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Stout vs. Porter – What’s the Difference?

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  • October 25, 2019

What exactly is the difference between stout and porter? While there are many varieties of so-called ‘dark beer’ such as schwarzbier, Scotch ale, dark American lager etc., the broad categories of stout and porter are probably the most well known. 

In reality there are many variations and substantial overlap across the two styles. For example, an Irish Stout will generally be a bit more bitter, have less body, and be lighter than some brewers’ take on a porter. In the same way that some pale ales seem more like IPAs or vice versa, so is the case with versions of stout and porter. One similarity across stouts is they are more likely to contain roasted barley as opposed to most porters (though more robust porters may have some).

Historically speaking, the first of the two styles was porter, born about 300 years ago from the English brown ales of the time. Stouts came after, as stronger, fuller-bodied versions of porters, aka “stout porters.” When a pub offered both a stout and a porter, stout was always the stronger beer.

Porters and stouts share dark malts, which give them their classic black, or near-black, color. Before the advent of modern-day kilning, most beers were on the darker side because grains were frequently roasted over open flames.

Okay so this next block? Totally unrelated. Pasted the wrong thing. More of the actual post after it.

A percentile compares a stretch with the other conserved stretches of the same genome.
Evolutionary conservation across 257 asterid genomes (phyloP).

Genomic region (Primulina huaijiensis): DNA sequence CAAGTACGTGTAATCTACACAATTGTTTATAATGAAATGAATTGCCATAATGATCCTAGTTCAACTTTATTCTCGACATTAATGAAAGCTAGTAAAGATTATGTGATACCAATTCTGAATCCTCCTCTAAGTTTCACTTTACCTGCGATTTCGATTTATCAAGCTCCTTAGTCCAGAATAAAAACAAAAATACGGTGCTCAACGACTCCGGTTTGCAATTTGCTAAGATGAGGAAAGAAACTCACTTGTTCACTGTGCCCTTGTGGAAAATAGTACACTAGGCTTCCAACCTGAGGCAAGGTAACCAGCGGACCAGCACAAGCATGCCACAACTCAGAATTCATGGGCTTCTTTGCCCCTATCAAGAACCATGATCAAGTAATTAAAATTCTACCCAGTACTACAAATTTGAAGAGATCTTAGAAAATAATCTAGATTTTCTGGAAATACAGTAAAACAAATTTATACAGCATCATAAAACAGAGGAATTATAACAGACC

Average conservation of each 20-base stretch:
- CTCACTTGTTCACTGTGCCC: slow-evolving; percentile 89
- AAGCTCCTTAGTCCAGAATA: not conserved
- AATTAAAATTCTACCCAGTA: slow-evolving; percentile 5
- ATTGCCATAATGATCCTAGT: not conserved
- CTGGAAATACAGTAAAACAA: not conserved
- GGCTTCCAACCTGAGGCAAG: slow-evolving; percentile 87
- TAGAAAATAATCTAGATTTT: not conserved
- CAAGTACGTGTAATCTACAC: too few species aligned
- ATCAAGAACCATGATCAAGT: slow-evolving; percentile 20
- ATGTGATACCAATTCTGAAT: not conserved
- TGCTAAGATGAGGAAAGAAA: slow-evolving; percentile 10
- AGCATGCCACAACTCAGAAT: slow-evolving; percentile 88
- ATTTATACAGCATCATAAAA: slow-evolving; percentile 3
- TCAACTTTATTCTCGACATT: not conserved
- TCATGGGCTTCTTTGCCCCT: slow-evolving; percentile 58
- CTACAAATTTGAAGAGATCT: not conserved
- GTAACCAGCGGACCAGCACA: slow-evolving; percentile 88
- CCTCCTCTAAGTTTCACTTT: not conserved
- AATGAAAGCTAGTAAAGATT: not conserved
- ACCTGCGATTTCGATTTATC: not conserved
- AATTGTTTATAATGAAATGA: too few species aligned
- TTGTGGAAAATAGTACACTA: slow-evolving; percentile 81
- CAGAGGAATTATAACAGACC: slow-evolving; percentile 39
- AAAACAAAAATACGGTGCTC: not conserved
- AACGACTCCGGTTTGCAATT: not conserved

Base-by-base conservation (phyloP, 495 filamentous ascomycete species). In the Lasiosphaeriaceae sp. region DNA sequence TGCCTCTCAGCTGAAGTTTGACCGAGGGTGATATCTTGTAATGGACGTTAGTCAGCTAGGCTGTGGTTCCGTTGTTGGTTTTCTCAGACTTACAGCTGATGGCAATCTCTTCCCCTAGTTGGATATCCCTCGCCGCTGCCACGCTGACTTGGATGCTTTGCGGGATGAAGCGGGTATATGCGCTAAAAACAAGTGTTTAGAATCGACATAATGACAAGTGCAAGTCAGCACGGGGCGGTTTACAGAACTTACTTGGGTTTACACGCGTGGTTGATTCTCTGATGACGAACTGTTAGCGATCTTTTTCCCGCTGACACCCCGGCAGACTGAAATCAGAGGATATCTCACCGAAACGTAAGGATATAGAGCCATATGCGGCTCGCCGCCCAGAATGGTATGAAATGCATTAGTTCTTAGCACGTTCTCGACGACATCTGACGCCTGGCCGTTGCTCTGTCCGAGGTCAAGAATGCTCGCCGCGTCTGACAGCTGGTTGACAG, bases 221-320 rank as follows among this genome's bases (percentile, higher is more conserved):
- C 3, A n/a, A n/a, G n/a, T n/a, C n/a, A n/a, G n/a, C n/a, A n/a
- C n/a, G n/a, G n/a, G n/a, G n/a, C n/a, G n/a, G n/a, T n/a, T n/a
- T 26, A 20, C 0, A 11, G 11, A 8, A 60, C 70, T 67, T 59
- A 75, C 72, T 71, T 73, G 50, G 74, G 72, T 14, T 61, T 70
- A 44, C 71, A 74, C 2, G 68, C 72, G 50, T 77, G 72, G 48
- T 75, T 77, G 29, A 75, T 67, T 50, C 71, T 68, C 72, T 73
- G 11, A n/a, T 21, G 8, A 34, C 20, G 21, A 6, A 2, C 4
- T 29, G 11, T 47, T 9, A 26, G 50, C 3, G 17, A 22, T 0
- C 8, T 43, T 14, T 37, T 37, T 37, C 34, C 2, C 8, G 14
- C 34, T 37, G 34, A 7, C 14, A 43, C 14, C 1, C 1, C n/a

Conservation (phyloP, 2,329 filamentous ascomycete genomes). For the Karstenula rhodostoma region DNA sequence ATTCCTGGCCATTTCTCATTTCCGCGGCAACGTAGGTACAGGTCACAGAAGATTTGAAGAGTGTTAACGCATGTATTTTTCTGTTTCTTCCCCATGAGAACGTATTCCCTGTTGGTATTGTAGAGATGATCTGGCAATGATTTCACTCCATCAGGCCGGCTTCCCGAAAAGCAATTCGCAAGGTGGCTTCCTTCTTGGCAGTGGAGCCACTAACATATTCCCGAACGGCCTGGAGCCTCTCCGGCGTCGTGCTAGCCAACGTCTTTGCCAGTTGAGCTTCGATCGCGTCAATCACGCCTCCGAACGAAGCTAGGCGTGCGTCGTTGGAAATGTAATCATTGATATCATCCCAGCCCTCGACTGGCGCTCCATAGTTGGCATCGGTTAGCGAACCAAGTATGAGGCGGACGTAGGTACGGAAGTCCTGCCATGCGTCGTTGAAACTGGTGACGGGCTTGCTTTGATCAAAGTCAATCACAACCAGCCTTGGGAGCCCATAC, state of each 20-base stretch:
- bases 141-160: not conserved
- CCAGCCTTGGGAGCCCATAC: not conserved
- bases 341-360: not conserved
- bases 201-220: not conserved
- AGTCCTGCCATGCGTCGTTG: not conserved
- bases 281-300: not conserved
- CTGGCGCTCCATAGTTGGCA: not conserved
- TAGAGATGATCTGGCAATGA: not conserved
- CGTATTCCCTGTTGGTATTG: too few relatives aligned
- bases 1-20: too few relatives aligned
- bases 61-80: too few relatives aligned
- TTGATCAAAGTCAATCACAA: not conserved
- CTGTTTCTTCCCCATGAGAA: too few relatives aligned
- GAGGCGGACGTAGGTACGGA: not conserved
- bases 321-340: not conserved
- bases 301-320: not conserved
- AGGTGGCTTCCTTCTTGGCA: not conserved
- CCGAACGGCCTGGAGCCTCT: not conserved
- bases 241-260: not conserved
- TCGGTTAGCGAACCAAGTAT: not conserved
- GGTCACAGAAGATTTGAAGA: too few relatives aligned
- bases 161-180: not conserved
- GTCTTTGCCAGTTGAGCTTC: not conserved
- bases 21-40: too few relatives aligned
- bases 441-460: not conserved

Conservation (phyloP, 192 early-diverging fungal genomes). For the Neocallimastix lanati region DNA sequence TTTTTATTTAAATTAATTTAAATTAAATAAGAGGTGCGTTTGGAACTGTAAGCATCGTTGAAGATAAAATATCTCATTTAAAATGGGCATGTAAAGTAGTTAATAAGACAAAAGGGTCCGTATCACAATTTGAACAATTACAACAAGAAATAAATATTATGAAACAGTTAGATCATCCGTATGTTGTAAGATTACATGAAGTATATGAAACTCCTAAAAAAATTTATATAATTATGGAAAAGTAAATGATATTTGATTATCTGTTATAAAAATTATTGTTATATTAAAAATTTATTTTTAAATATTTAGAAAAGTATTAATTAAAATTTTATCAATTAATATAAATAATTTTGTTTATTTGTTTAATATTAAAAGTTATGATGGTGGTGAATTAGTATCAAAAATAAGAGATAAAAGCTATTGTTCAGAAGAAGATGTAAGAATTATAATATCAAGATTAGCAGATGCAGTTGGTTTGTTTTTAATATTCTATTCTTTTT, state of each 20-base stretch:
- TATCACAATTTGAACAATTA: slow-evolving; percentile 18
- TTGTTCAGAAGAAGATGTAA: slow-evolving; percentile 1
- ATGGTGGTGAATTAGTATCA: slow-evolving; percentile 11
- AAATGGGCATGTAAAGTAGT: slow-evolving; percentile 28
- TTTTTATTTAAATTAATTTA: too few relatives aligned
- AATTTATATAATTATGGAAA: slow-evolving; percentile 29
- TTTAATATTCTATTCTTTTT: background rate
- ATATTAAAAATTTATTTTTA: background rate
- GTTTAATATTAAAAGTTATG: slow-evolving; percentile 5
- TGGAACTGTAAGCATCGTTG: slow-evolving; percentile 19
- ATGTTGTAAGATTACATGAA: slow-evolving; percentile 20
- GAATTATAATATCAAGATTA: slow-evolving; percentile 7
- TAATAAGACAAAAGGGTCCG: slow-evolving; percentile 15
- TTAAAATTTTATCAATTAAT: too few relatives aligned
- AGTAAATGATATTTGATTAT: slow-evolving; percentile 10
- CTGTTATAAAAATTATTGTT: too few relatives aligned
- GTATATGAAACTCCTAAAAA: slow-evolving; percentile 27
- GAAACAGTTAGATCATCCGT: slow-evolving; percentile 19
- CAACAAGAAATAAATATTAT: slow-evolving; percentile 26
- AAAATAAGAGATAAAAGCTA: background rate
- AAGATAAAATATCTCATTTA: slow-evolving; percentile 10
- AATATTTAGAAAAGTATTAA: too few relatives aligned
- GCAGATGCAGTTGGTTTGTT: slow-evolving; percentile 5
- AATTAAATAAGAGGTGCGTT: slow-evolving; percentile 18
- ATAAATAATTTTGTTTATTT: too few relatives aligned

As far as our understanding of the first porter’s ingredients and process goes, we know it was made mostly of such open flamed ‘brown malts,’ and was frequently aged in wood barrels for varying lengths of time. All of this variation meant porter from batch to batch tasted differently (and maybe had some funky, even sour, barrel aged characteristics). Frequently the beer was blended at the pub where it was served.

As the popularity of porter and ‘stout porter’ grew, the styles morphed and changed based on region. Eventually sub-styles of porters/stouts emerged, such as Baltic Porter – a lagered, stronger version that was exported to the Baltics.

Nowadays, there are a multitude of different sub categories of both porter and stout. Some of the most common are English Porter (ex: Fuller’s London Porter), American Porter (ex: Deschute’s Black Butte), Baltic Porter (ex: Jack’s Abby FramingHammer), Irish Stout (ex: Guinness), Sweet Stout or “Pastry Stout” (ex: Left Hand Milk Stout, Trillium Macaroon),  American Stout (ex: Bell’s Kalamazoo Stout), and the big daddy, Russian Imperial Stout (ex: North Coast Old Rasputin).

We have a couple stouts of our own. Allagash Black is a Belgian-style stout, which is actually a style that we made up. We brew a pretty robust stout and ferment it with our house yeast, leading to dark and roasty notes accompanied by nice aromas like raisin and date.

There’s also Map 40, a Belgian-style stout that we blend with cold-brewed coffee. This one is a bigger beer, with more body and richness than you’ll find in Allagash Black. By blending it with local, cold-brewed coffee from Speckled Ax—and we’re talking a lot of coffee—light nuttiness accompanies hints of chocolate and raisin, while a resounding coffee note weaves its way throughout.

When it comes to what’s a porter vs. a stout, in the end, the brewer is responsible for what style to call their beer. Sometimes you just have to take a sip and see for yourself!

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